–If you have live oaks, you probably have a yard full of leaves by now. Do your trees a favor and let the leaves stay on the ground. You can mow over them to create a natural mulch, or just leave them as they are. The fallen leaves will give their nutrients back to the trees.
–Do not prune your oaks in the spring—there’s a risk of oak wilt infection. If you accidentally injure an oak or are forced to cut a branch, paint it immediately.
–April brings a blossoming of insects and fungi. Check young foliage for signs of mildew, rust, or black spot, and remove the affected parts or treat with a fungicide.
–Spider mites, aphids, thrips, whitefly, and a host of caterpillars may show up on your plants. Examine them frequently, and take steps like a forceful spray of water, insecticidal soap, or Bt (Bacillus thuringiensis) as needed.
–Insects are part of the natural ecosystem and will be kept in check if you keep your plants healthy and allow beneficial predators to thrive. You can attract them to your garden by providing native plants, water, and shelter for birds, lizards, frogs, and toads. You can keep beneficial insects around by avoiding the use of insecticides and by having something in bloom all the time.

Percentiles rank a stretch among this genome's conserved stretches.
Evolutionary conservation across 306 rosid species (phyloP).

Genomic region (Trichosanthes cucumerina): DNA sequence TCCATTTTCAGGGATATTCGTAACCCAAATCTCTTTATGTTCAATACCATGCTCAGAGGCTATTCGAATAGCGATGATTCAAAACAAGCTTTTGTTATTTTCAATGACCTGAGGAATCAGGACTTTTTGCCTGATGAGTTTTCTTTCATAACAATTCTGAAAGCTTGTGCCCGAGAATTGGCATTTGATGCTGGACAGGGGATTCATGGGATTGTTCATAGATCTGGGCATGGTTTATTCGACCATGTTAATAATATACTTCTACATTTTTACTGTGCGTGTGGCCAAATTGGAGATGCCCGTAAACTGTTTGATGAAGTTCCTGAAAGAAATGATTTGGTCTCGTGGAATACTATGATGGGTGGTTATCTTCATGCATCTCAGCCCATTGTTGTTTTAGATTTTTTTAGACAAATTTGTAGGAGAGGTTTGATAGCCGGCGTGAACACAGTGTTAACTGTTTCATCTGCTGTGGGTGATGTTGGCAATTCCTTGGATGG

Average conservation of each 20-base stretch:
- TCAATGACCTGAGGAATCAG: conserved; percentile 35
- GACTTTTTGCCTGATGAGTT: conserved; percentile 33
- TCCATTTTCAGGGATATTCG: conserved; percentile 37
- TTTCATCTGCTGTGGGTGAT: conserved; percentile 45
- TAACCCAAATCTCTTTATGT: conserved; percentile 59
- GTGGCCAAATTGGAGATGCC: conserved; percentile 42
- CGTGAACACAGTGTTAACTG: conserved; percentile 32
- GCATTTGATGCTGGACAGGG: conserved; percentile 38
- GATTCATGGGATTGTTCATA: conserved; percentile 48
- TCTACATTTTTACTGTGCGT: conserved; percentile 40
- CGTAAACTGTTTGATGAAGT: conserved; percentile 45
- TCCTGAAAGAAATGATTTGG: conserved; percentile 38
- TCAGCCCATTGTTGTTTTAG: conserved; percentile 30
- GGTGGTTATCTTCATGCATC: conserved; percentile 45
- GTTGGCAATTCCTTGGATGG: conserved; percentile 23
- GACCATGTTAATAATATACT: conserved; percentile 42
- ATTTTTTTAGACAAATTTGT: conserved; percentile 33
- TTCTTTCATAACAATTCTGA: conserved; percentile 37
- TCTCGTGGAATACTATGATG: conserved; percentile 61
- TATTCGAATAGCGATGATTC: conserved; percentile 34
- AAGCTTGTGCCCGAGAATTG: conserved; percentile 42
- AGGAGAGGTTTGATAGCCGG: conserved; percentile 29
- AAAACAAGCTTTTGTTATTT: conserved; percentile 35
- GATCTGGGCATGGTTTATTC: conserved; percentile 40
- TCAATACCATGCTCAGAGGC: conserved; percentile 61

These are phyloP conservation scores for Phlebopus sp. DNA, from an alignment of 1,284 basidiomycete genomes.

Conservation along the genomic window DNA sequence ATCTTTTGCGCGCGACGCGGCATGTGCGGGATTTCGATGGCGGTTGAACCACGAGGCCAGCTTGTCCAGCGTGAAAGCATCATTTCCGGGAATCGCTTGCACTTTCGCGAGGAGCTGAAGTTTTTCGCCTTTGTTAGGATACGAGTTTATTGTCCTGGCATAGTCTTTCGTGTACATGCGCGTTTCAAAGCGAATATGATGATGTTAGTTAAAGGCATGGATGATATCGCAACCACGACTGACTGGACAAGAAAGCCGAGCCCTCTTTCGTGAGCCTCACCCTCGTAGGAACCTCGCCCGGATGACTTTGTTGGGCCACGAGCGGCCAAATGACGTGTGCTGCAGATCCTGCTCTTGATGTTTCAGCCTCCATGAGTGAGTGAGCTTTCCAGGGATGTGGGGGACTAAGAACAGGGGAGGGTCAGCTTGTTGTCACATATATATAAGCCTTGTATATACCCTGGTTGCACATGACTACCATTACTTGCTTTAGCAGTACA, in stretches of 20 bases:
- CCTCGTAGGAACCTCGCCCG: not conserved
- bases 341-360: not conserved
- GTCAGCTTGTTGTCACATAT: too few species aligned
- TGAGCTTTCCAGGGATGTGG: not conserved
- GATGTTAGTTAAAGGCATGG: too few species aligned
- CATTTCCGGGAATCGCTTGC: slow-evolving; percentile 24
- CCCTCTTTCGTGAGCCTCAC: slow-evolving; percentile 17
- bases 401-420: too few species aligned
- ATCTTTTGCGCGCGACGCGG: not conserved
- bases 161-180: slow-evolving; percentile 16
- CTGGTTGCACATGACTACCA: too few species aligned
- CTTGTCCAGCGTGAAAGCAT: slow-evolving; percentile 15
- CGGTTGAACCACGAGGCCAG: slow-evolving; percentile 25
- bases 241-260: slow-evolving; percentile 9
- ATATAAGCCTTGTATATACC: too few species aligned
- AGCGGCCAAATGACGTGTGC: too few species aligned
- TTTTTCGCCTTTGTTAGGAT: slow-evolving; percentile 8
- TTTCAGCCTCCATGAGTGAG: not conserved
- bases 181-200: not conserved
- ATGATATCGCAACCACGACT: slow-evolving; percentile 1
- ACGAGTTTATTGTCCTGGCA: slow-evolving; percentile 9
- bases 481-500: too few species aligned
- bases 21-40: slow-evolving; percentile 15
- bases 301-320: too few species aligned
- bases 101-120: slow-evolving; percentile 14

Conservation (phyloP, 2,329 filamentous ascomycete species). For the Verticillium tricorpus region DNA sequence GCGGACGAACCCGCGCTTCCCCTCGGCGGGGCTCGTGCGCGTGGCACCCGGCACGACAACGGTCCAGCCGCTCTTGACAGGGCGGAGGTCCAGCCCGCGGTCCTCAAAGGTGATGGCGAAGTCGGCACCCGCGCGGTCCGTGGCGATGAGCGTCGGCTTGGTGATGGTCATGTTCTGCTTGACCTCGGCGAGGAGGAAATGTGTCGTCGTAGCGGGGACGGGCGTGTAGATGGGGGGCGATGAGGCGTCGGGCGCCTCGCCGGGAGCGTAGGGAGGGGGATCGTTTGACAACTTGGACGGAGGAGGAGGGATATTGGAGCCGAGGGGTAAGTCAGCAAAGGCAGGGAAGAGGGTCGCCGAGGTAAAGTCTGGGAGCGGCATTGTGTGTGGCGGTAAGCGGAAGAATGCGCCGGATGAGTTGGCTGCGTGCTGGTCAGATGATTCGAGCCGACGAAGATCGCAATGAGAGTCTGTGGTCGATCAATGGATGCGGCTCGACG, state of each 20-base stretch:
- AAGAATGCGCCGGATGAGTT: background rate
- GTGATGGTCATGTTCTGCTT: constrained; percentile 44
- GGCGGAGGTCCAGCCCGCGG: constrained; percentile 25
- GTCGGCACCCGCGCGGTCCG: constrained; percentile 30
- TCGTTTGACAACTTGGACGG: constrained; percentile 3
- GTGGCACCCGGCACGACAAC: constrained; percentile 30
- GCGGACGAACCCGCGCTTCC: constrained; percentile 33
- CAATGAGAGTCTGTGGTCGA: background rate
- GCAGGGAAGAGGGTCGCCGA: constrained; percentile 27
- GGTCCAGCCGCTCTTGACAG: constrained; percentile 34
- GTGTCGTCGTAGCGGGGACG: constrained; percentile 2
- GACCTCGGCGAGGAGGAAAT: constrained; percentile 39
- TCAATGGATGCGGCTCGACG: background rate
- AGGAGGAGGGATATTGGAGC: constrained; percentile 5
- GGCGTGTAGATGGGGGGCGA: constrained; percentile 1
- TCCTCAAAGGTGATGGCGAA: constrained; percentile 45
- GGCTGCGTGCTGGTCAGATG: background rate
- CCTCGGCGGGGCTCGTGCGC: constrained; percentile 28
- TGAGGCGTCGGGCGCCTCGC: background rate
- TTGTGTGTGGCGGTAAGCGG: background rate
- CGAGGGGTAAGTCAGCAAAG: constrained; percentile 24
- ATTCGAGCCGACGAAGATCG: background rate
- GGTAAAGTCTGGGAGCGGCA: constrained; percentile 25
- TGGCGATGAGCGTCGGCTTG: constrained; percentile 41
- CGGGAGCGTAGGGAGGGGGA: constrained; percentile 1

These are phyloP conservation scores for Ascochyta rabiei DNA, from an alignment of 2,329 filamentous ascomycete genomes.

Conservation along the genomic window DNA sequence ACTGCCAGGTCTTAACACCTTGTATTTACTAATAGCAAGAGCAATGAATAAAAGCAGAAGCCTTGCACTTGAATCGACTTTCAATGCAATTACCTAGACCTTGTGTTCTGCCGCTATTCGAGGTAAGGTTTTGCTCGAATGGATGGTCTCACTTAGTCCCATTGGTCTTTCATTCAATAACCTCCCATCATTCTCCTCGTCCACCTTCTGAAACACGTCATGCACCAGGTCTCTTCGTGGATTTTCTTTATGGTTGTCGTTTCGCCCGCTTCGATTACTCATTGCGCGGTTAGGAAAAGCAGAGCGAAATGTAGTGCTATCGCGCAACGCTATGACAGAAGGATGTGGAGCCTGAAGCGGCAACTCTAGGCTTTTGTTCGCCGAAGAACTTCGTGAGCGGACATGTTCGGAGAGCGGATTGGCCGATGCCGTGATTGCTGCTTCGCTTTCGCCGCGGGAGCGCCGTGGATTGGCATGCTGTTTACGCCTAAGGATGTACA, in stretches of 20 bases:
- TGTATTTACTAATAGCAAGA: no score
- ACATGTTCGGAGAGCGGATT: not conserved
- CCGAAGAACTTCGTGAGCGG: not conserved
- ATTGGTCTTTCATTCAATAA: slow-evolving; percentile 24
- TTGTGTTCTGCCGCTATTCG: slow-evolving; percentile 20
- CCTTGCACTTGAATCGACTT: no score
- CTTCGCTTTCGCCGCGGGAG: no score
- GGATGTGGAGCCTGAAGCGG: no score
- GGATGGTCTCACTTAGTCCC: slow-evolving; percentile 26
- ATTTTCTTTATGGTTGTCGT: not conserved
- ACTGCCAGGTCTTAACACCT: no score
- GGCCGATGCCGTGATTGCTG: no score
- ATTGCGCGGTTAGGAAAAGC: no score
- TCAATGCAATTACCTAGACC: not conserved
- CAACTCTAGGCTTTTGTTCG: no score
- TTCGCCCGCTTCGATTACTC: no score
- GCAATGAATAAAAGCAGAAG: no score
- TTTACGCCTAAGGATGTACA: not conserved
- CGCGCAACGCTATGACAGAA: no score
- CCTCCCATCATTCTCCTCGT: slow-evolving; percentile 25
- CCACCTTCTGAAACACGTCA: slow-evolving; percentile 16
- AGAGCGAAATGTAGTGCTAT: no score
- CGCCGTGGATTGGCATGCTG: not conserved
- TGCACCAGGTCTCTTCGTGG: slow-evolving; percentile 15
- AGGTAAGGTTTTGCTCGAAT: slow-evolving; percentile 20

–Until mid-April, you can still put in summer veggies like tomato and pepper transplants, or sow seed for bush green beans, corn, cucumber, cantaloupe, okra, southern peas, watermelon, and squash. Mulch all around them, avoiding the stems.
–Be sure to thin your veggie seedlings—crowding results in weak, unproductive plants.
–Check your vegetable garden regularly for pests like caterpillars, stinkbugs, snails, slugs, and pillbugs. Most of these can be controlled by picking them off, baits, natural predators, or insecticidal soap.
–Try to keep the flower buds pinched off because herbs’ flavors change when they bloom.
DON’T MISS our upcoming Workshops and Brown Bag Lectures:
— A Sustainable Lifestyle in your own Backyard WORKSHOP, Saturday, April 10, 2021 10:00am – 12:00pm. Fee: $15
— “What’s That Buzz? Attracting Pollinators” FREE. Tuesday, April 20. Noon – 1:00pm
— “To Squish or Not to Squish” FREE Tuesday, May 18, 2021 Noon – 1:00pm
— “Kid Friendly Gardening & Crafting Fun WORKSHOP” Saturday, May 8. 10:00 am – 12:00 pm Fee: $5 per child (age 4+) // family discounts of $1 for each add’l sibling.
All events are held at 892 Airport Road, Rockport. To register for workshops go to: https://aspmgstore.org/collect…/2021-workshop-registration
Thanks to Master Gardeners Todd Cutting and Marthanne Mitchell for contributing to this list.
Texas A&M AgriLife Extension Service – Aransas County Office is located at 892 Airport Road in Rockport. AgriLife Extension education programs serve people of all ages, regardless of socioeconomic level, race, color, sex, religion, handicap or national origin.